The Bike List

A simple bike fit might be all you need to stop the pain and start enjoying the ride

Pushing down hard on the pedals, ignoring the thigh burn, heaving in as much air as I can, I'm on for a record time home on my commute back from work. I've got loads of energy, motivation from a recent "So and so has stolen your best time on this climb!" email from Strava, and I'm psyched for the competition. I want to feel like I'm flying, but something's wrong. After a cumulative two hours round trip bent over my bike, giving it my all today, that beastly back pain is back. Searing pain shoots down my right side on every down stroke of the pedal. This always happens after two to three hours of cycling, putting my long distance goals on hold and making my cycle to work a chore to dread rather than a fun wake up training ride way to start the day. So I decided to get it sorted out once and for all. Where to start? If you only experience the pain during riding, rather than a trip to the physio, the first thing to consider is the set up of your bike.

I went to Greenwheels cycle store in Peterborough for a 90min bike fit with Dan Read who this May came 1st in the Peterborough Tour Series Time Trial. Surprisingly, Dan has only been riding for four years, slimming down from 18 stone, weight piled on after breaking his back a decade ago in a motorbike accident, and a move away from his university passion of basketball. Now, with the recent boom around cycling Dan is fascinated by the science of bike fitting and the biomechanics of riding. Not only does he fit your bike right for your body, he dishes out tonnes of advice on how to ride to get the most efficient power transfer.

"Most people who come for a bike fit tell us they can't believe the difference it makes,"  says Dan as I spin along on the fixed bike stand. "The most common complaints we solve with a bike fit are back, shoulder and neck ache, and numbness or pins and needles in the hands."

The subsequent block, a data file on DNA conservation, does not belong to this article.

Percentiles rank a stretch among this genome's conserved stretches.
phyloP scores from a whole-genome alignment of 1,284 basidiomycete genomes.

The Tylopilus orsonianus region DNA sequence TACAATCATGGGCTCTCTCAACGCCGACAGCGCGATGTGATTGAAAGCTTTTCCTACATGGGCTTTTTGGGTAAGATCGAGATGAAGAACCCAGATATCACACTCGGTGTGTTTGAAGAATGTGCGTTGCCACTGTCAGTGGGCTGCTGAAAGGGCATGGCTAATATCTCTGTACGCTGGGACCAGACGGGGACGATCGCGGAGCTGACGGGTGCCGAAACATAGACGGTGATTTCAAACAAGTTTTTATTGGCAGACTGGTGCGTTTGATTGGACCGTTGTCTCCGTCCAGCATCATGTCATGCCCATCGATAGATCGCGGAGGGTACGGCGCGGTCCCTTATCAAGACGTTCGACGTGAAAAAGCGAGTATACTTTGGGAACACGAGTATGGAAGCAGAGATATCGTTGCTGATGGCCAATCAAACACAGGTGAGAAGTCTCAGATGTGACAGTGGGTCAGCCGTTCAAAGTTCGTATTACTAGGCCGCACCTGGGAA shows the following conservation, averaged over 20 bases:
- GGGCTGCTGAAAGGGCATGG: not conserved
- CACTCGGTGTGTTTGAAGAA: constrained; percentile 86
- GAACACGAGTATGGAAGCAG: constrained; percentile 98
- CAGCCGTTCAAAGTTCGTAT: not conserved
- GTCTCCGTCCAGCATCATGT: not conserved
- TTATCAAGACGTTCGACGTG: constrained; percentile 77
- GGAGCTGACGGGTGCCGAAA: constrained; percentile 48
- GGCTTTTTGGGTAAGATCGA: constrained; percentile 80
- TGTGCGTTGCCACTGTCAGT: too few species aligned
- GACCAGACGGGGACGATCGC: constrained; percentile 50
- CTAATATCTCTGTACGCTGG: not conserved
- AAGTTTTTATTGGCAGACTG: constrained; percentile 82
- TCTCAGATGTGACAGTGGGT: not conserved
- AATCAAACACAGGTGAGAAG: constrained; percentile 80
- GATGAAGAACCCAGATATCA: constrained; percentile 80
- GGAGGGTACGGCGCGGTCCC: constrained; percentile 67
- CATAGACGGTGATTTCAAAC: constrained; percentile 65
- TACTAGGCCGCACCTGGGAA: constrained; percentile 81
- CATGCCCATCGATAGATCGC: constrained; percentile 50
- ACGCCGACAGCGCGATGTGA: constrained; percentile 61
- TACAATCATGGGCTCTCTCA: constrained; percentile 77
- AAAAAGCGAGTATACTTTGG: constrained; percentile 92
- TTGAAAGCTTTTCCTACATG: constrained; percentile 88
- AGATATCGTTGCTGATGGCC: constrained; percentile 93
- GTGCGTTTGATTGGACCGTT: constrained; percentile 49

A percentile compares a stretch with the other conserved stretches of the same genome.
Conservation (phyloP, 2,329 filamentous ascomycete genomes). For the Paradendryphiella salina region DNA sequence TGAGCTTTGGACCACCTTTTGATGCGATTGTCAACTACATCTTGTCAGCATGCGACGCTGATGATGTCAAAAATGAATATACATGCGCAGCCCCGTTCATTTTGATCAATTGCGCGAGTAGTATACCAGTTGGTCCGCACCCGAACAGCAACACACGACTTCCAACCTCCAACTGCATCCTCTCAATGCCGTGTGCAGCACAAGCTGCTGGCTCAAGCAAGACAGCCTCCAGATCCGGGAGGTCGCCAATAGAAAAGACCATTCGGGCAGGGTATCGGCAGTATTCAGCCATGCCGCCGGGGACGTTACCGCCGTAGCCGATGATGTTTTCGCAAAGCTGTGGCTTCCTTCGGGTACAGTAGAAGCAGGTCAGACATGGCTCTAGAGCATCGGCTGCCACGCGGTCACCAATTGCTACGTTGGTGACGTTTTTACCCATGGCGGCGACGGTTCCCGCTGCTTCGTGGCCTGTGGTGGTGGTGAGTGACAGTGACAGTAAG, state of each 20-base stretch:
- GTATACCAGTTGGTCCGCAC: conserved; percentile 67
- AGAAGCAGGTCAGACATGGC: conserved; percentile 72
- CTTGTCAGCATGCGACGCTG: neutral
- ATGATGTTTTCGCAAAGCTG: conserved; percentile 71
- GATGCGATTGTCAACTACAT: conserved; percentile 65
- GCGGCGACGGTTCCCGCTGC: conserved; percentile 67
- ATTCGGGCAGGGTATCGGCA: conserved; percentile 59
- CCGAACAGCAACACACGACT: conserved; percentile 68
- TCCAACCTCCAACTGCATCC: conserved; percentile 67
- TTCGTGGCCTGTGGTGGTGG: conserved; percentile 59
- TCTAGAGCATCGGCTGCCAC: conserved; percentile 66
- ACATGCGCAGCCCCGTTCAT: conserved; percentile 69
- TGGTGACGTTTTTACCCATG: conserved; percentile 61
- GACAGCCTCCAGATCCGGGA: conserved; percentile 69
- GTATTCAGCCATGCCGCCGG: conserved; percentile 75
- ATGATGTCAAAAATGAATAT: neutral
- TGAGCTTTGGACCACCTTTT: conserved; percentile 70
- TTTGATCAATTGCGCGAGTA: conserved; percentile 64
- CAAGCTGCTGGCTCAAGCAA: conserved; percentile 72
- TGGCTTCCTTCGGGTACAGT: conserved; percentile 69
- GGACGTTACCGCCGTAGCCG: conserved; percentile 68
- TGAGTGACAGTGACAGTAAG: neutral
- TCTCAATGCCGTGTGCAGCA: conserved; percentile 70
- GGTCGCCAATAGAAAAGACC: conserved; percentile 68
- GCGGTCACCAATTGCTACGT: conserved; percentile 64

He measures my leg and holds a plumb line to check the angle of my knee and ankle as I spin and I'm surprised that Dan concludes that my saddle is too high and far forward. "I always thought your leg should be fully extended on the down stroke," I said as I hopped off the bike to allow a be-tooled Dan to make the adjustments. Dan replied, "This is very common, saddle too high or low. If the saddle is too low the thighs have to work harder than necessary, but get it too high and you start to lose precious power tilting from side to side to push down on the pedals. What I'm looking for is no power-sapping pelvis tilt and ankle extension as you ride. That shows that you are over reaching to push the pedals round. I can guarantee that it's all this extra movement that's causing your back pain."

Dan lowered my saddle by just half a centimetre, slid the saddle back by 13mm and adjusted my shoe cleats so the balls of my feet were directly over the pedals. "Ideally you'd have a frame size bigger but we can put the saddle back to accommodate this. Once your body adapts to this slightly altered riding position you might want to do a re-fit and get a slightly longer stem, but this will be fine for the moment."

Now the bike was set up perfectly, Dan started to instruct me on the best way to ride to get the most efficient power transfer. "It's not just the bike set up, it's what you do on it that counts," he explained. "It's more important to ride correctly to get the maximum power output, and most people don't even consider this."

Dan's top tips for all riders are: